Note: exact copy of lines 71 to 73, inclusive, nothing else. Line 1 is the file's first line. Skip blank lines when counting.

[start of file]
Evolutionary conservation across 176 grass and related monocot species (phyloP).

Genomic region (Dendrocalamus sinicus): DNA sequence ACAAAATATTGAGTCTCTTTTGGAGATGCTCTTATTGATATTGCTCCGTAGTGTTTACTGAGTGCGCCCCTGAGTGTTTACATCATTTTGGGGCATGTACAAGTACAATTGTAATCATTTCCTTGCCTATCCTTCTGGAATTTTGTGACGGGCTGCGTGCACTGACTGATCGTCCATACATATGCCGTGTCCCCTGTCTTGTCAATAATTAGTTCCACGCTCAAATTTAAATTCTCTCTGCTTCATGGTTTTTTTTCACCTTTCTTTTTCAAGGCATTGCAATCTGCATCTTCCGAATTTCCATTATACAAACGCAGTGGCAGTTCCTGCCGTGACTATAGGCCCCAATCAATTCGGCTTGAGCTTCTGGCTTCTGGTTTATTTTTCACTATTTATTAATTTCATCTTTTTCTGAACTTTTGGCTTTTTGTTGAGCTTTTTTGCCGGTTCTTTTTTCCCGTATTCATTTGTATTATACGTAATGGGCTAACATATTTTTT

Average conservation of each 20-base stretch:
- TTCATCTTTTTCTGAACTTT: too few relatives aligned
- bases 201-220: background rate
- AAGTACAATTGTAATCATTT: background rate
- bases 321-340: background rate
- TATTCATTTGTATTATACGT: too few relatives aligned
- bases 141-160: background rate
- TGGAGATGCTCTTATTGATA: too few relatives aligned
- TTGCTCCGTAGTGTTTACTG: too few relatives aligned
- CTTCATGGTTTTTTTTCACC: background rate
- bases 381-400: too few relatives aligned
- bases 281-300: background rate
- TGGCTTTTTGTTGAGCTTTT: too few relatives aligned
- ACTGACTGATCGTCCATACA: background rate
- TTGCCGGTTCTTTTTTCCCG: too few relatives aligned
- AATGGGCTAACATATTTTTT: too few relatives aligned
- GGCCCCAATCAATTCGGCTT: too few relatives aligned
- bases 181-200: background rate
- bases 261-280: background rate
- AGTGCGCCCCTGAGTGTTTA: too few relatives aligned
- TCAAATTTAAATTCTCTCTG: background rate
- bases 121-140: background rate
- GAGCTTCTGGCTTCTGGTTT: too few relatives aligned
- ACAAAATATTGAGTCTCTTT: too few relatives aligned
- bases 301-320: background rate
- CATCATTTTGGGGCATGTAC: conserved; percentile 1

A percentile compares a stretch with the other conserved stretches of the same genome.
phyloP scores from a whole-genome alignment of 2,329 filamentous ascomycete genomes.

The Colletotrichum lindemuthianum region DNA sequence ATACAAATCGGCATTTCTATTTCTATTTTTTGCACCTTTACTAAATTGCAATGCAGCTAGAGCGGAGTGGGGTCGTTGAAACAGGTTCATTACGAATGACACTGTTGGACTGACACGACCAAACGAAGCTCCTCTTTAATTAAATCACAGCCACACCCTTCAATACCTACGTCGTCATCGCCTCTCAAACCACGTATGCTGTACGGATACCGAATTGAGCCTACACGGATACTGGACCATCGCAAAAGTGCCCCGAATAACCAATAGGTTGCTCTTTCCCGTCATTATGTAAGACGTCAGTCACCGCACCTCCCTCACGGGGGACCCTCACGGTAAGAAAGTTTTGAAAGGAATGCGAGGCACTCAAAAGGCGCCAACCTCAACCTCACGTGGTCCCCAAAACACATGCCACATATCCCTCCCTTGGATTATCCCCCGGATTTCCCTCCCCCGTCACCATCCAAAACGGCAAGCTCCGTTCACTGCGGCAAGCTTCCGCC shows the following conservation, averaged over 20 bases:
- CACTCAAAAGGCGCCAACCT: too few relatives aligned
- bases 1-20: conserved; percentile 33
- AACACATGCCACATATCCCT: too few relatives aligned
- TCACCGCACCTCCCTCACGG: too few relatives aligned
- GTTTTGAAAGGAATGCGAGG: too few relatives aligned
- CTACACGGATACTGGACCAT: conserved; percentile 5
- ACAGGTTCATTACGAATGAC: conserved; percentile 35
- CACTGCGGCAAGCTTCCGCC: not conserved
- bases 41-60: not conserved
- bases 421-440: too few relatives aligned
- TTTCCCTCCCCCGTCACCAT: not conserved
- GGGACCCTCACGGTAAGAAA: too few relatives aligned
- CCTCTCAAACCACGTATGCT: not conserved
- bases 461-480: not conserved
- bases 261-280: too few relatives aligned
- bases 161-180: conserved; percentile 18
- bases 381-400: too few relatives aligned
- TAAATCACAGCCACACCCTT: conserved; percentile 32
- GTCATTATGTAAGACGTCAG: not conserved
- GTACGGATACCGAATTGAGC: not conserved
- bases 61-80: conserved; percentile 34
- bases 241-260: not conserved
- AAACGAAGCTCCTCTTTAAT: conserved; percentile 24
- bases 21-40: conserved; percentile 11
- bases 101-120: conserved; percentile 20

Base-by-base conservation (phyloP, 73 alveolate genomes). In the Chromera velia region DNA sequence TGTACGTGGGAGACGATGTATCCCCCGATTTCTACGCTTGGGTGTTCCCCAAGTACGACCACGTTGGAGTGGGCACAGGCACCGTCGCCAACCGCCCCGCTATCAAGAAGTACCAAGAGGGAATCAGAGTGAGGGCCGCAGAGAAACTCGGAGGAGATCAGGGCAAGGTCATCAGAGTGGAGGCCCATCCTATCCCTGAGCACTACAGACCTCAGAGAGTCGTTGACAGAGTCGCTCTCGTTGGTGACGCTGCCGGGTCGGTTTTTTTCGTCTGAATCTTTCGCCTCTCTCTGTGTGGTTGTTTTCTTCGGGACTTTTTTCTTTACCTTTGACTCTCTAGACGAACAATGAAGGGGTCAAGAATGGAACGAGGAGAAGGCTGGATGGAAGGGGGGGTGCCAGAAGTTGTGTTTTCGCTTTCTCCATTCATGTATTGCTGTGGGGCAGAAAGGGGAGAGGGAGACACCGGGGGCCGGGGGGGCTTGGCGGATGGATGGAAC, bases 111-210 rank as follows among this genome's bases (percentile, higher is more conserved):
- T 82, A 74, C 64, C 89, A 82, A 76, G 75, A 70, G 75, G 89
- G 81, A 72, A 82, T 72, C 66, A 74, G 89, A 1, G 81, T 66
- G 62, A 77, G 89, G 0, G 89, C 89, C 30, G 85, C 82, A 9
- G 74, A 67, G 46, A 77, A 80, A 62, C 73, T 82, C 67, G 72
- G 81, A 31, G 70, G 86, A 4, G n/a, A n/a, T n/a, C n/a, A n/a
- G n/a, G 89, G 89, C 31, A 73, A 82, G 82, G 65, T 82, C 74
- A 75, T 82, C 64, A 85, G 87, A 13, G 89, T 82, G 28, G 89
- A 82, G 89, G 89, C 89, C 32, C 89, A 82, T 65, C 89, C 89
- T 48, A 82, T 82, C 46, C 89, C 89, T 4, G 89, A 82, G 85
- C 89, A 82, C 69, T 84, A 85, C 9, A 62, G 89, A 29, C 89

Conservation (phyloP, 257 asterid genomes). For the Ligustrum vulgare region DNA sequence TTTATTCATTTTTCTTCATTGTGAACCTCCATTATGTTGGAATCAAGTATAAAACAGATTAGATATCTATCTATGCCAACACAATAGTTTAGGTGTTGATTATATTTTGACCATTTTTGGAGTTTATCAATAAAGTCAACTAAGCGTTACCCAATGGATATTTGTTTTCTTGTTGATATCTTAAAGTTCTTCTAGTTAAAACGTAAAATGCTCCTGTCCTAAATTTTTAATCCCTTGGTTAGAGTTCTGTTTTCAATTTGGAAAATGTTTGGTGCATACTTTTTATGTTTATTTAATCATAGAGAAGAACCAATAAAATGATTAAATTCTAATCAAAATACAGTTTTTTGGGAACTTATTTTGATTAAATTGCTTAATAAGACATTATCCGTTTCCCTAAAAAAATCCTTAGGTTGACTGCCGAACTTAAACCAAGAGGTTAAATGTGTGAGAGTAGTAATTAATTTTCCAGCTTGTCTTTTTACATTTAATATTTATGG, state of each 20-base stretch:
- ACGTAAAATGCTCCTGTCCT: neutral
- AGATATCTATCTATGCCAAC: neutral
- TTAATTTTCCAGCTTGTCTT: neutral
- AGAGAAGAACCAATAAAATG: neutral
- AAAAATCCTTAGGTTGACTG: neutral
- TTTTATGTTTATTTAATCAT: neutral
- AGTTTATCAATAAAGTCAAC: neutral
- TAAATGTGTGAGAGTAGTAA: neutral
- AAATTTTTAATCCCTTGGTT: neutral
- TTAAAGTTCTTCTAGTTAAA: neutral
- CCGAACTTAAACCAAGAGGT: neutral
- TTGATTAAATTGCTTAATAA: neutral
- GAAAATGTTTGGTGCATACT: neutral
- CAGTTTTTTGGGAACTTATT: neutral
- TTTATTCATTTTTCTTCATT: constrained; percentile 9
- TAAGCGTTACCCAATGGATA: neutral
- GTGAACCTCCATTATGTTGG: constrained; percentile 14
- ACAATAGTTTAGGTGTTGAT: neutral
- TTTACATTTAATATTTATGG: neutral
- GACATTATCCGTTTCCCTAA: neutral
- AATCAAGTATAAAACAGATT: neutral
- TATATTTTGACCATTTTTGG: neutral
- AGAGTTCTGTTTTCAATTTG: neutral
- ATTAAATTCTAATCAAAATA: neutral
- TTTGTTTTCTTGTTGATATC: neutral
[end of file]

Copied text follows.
- TTAATTTTCCAGCTTGTCTT: neutral
- AGAGAAGAACCAATAAAATG: neutral
- AAAAATCCTTAGGTTGACTG: neutral